The interpretation of Redemption through Morrison’s Story

Morrison illustrates the power of redemption through love. This is illustrated when Paul returns to find Sethe traumatized. Sethe is later able to move on. As a character, Beloved has been used to narrate the harsh realities of slavery. The use of this narrative helps the other characters in the book deal with their past. Beloved disappears and with time, the characters are able to redeem themselves of the past. This as a result frees them psychologically and presents a brighter future. According to Schulman, “Beloved dramatizes the power of the idea of redemption, exposing redemption as a problem in ways that lead readers (if not characters) to work through (if not move beyond) it. Making the wish of redemption and the ways, we practice it a problem we must face for the sake of our freedom…” (Schulman 176).

In illustrating redemption, the story observes the importance of the community in helping a person heal. In the last chapter, the author illustrates how Ella gathers a group of women for prayers. The women begin to sing and chant as they prepare to help save Sethe from Beloved.

Morrison’s novel can be also interpreted as the story of revelation and resurrections. The appearance of the ghost of Beloved as the reminder of the past can be also perceived through the religious prism and through addressing infanticide as a historical trauma for black people experiencing racial discrimination. The story also interprets the child’s murder as an apocalyptic sign as the end of the tortures and the advent of the Doom day.

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According to Khawaja et al., “the apocalyptic trauma is merely a passing state that promises moral rectitude and change in the future” (115). This perspective of considerations of the phrase “it was not a story to pass on” leads us to the idea that Belowed that apocalypse is closely associated with the trauma and the hope for changes which are possible through destruction and murder. At this point, Morrison’s work reveals that the only way to liberate black people from slavery is possible through sacrifice, which is also the method to receive bliss.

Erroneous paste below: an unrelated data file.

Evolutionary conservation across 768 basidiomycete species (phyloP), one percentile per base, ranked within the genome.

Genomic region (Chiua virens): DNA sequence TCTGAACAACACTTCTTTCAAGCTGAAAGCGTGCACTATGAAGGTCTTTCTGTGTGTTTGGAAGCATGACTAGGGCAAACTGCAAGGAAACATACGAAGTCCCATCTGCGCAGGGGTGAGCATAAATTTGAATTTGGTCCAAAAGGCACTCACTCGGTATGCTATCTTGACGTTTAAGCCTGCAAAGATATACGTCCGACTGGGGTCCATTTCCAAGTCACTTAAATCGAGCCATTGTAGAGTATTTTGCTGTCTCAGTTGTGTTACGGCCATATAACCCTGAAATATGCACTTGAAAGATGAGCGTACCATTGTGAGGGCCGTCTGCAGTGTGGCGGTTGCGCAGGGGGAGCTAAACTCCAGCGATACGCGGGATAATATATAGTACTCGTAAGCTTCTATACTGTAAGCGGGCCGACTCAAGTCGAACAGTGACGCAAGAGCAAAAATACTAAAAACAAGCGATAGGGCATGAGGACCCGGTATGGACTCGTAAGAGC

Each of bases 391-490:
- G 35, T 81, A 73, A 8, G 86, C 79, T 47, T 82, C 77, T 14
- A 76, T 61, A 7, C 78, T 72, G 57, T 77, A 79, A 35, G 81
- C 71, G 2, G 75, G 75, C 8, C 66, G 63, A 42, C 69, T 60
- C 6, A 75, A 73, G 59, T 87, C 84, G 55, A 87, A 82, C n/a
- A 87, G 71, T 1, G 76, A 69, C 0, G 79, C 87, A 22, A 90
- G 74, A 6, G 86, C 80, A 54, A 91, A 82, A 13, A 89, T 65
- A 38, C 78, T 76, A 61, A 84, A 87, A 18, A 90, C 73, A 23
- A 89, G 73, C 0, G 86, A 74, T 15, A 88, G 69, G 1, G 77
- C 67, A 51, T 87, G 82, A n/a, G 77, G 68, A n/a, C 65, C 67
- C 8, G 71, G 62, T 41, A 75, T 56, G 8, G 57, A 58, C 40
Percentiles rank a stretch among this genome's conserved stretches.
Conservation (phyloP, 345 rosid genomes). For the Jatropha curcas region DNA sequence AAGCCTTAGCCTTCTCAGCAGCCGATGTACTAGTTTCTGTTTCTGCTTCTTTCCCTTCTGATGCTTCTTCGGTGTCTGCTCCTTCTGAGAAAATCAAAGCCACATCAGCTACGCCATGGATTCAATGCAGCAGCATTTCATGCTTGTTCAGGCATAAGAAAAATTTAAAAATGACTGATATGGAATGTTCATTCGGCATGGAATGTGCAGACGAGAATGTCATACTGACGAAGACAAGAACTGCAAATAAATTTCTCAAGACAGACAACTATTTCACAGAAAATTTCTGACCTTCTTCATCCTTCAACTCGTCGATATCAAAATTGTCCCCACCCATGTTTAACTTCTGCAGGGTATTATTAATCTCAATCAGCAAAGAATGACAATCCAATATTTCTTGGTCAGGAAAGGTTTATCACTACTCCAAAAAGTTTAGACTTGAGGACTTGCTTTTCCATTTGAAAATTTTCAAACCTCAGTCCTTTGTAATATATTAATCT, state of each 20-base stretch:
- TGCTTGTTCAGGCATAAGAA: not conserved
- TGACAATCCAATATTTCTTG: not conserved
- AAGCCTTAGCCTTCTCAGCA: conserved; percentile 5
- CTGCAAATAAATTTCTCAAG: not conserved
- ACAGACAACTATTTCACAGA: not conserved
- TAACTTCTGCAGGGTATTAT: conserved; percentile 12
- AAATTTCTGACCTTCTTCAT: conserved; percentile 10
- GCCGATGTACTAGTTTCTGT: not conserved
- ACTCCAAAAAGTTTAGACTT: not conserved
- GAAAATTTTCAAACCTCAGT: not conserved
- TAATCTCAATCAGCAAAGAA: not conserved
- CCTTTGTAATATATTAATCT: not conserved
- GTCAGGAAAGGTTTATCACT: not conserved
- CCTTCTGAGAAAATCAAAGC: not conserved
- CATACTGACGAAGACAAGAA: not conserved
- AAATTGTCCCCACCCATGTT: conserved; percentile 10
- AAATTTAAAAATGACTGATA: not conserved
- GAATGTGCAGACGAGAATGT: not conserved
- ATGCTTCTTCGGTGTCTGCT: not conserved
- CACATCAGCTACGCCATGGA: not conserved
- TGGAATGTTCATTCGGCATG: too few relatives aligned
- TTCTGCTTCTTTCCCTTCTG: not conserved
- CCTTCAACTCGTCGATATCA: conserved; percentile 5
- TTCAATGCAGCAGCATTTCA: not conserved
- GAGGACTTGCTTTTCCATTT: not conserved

The moment of murder correlates with cyclic orders of all natural phenomena where death and revelation are identical according to Christian beliefs. Hence, the death of Beloved can be compared with the Jesus’s tortures for the sake of humanity welfare. In this respect, it is possible to sense the link with the Beloved with the Christ who had been killed and resurrected in the form of the ghost.


Drawing a conclusion, it is worth saying that the final chapters of Morrison’s Beloved represent the shift from concrete tragedy of the slaved to the universal importance of the forgotten past, which should be valued by people. Viewing the phrase through different dimensions, Morrison’s “It was not story to pass on” and “It is not story to pass on” can also revealed as literary device to integrate the reader’s attention and to raise their awareness of the forgotten past. Second, the phrase also means the Sethe’s tragedy and Beloved’s murder as the Christian motive for revelation and reincarnation of the spirit of black people. Finally, this is also the representation of slavery’s past and the hardships and sacrifices people had to overcome to reach better future.

Works Cited

Andrews, Williams and MacKay, Nelly. Toni Morrison Beloved: A case Book. New York: Oxford University Press, 1998. Print.

Aroussi el Adil. Fiction and History in Toni Morrison’s Beloved. South Carolina: University Press of Carolina. 2008. Web.

Khawaja, Mabel, Suggs Jon-Christian, and Berger James. Toni Morrison’s Beloved. PMLA. 112.1 (1997): 115-118.

Miles, Tiley. The Story of an Afro-Cherokee Family in Slavery and Freedom. Los Angeles: University of California Press, Ltd, 2005. Print.

Morrison, Toni Beloved. New York: Alfred.A. Knopf, 1987. Print. pp. 258, 275.

Shulman, George. American Prophecy: Race and redemption in American Political Culture. Minneapolis: University of Minnesota Press, 2008. Print.

Wyatt, John. Giving Body to the Word: The Maternal Symbolic in Toni Morrison’s Beloved. PMLA, 108.3 (1993): 474-488.

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StudyCorgi. (2021, December 7). “Beloved” by Toni Morrison: A Symbolic Importance of the Novel.

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"“Beloved” by Toni Morrison: A Symbolic Importance of the Novel." StudyCorgi, 7 Dec. 2021,

1. StudyCorgi. "“Beloved” by Toni Morrison: A Symbolic Importance of the Novel." December 7, 2021.


StudyCorgi. "“Beloved” by Toni Morrison: A Symbolic Importance of the Novel." December 7, 2021.


StudyCorgi. 2021. "“Beloved” by Toni Morrison: A Symbolic Importance of the Novel." December 7, 2021.


StudyCorgi. (2021) '“Beloved” by Toni Morrison: A Symbolic Importance of the Novel'. 7 December.